> > >

-d_309.html>

e gauge on the output and the output blocked off so there is no flow?

You have static pressure. That, too, is axiomatic. But this is a dynamic ma chine.
--
Ed Huntress

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snipped-for-privacy@gmail.com wrote on 5/29/2017 3:28 PM:
?????? ? ? ?????? ?? lBYWJ wrote:

? ?????? ? ? ??????? ?? ?DiDrO wrote:

s
t of

rong?

will be

y be

he

duce 10

dd any

flowing

pumps threw me. Since water isn't compressible, I don't see how the mult i-stage pumps work. For gas, no problem, but I don't get it for liquids.

ge as

leads

ility

ure/volume relationship, though, isn't in agreement with Boyle's law. Gas es approximate it. It's easy to imagine a multi-stage non-positive-displa cement compressor that keeps building pressure in a material that obeys B oyle's law. It's much harder to imagine it with liquids.

id.

ldn't hold pressure that way.

the kinetic aspects of a turbo pump (velocity) and the potential aspects (pressure). A turbine pump that's pumping a liquid must be producing pote ntial energy from kinetic energy.

way that an ordinary turbine pump can hold the pressure generated by a p revious stage, unless the entire thing is kinetic, which we're then measu ring as potential energy (pressure).

) >>>>

e-d_309.html>

sure gauge on the output and the output blocked off so there is no flow?

c machine.

You are talking nonsense. If you feed the output to storage tank, can you tell the difference whether the storage tank is pressurized by a turbo pump, a piston pump, a diaphragm pump, or a centrifugal pump?
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On Monday, May 29, 2017 at 5:08:50 PM UTC-4, Dcbfdd?? ? ??????? ? ?? ??????? ??tZsGT V wrote:

?????? ? ? ?????? ??lB YWJ wrote:

? ?????? ? ? ??????? ?? ?DiDrO wrote:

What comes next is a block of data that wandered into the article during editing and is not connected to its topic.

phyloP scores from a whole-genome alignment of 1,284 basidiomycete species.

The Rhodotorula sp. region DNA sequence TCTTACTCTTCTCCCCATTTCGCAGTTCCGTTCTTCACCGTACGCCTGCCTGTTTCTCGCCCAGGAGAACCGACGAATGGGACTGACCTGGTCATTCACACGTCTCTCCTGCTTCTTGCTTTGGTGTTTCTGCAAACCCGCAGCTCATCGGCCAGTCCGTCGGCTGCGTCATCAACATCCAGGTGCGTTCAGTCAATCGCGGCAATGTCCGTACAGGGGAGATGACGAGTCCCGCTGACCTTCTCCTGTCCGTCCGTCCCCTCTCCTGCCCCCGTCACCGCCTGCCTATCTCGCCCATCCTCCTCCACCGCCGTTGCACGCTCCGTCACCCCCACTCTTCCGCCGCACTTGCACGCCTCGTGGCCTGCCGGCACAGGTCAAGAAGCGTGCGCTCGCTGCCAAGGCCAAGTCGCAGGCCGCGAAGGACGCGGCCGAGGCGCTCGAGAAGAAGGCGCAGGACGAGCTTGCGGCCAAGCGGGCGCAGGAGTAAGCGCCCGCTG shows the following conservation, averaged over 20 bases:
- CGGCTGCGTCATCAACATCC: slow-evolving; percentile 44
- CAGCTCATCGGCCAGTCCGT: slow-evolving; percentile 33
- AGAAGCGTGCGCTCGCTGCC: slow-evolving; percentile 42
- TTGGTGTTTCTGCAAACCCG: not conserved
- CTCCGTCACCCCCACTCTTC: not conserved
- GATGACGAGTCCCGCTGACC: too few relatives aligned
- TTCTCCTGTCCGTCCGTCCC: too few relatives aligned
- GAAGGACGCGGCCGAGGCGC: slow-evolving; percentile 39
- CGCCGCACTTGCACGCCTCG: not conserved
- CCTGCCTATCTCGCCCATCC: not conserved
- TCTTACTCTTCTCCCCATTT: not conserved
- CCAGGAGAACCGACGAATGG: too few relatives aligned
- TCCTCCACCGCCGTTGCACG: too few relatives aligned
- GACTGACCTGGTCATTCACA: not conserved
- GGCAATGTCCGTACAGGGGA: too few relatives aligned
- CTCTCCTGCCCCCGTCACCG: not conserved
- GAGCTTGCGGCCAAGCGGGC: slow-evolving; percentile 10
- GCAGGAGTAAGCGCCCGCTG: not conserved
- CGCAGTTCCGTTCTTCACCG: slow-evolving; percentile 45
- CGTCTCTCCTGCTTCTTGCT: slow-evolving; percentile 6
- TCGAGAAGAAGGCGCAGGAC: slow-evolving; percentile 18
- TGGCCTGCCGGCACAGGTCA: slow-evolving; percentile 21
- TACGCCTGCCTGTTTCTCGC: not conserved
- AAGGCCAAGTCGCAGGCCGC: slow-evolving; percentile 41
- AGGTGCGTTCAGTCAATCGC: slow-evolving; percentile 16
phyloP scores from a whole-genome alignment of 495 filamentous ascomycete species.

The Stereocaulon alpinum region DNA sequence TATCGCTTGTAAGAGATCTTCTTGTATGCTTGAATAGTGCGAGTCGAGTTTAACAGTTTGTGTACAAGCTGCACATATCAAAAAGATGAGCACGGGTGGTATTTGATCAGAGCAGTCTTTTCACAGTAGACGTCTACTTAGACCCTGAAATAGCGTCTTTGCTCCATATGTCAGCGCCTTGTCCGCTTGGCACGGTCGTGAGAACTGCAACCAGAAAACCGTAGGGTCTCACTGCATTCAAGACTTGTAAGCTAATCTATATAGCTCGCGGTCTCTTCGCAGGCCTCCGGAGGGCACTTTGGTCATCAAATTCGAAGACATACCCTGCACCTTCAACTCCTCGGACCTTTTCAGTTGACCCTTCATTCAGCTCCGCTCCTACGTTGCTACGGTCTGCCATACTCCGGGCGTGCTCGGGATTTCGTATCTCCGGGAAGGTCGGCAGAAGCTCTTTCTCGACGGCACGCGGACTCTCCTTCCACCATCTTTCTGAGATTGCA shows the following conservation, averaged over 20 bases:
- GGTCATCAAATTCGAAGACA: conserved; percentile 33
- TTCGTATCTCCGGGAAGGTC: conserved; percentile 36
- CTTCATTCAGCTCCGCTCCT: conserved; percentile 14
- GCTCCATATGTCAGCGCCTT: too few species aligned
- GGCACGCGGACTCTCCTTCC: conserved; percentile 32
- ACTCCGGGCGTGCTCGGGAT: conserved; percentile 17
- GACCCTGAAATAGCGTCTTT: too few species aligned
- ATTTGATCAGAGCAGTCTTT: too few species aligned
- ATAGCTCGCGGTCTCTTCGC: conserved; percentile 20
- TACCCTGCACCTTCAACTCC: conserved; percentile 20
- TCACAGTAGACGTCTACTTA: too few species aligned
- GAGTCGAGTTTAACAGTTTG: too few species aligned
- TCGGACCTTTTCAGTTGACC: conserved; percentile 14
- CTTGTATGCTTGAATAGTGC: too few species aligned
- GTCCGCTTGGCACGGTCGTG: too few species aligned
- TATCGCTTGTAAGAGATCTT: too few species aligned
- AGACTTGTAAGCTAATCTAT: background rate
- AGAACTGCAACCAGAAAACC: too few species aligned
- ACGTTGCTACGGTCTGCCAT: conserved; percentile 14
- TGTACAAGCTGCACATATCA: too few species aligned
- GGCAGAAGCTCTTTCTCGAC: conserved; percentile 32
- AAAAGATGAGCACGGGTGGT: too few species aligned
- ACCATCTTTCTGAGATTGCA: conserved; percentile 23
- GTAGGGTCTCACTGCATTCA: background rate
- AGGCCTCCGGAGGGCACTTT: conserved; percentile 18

s
t of

rong?

will be

y be

he

duce 10

dd any

flowing

pumps threw me. Since water isn't compressible, I don't see how the multi- stage pumps work. For gas, no problem, but I don't get it for liquids.

ge as

leads

ility

ure/volume relationship, though, isn't in agreement with Boyle's law. Gases approximate it. It's easy to imagine a multi-stage non-positive-displaceme nt compressor that keeps building pressure in a material that obeys Boyle's law. It's much harder to imagine it with liquids.

id.

ldn't hold pressure that way.

the kinetic aspects of a turbo pump (velocity) and the potential aspects (p ressure). A turbine pump that's pumping a liquid must be producing potentia l energy from kinetic energy.

way that an ordinary turbine pump can hold the pressure generated by a pre vious stage, unless the entire thing is kinetic, which we're then measuring as potential energy (pressure).

) > >>>>

e-d_309.html>

sure gauge on the output and the output blocked off so there is no flow?

c machine.

My response to Dan's question is exactly correct. Static pressure cannot "f eed the output" to anything. To "feed," it must be dynamic.
--
Ed Huntress

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snipped-for-privacy@gmail.com wrote on 5/29/2017 5:13 PM:

??????? ? ?? ??????? ??tZs GTV wrote:
e:

?????? ? ? ?????? ?? lBYWJ wrote:

? ?????? ? ? ??????? ?? ?DiDrO wrote:

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ge pumps threw me. Since water isn't compressible, I don't see how the mu lti-stage pumps work. For gas, no problem, but I don't get it for liquids .

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ssure/volume relationship, though, isn't in agreement with Boyle's law. G ases approximate it. It's easy to imagine a multi-stage non-positive-disp lacement compressor that keeps building pressure in a material that obeys Boyle's law. It's much harder to imagine it with liquids.

luid.

e.

ouldn't hold pressure that way.

t the kinetic aspects of a turbo pump (velocity) and the potential aspect s (pressure). A turbine pump that's pumping a liquid must be producing po tential energy from kinetic energy.

no way that an ordinary turbine pump can hold the pressure generated by a previous stage, unless the entire thing is kinetic, which we're then mea suring as potential energy (pressure).

si) >>>>>>

ure-d_309.html>

essure gauge on the output and the output blocked off so there is no flow ?

mic machine.

t "feed the output" to anything. To "feed," it must be dynamic.

Think, Ed. If a centrifugal pump is registering 50 psi at the gauge while the output valve is closed, what do you think the gauge at the storage tank will register after it has been pressurized by the centrifugal pump? It will be 50 psi, Ed. How is it different from any other pump, Ed?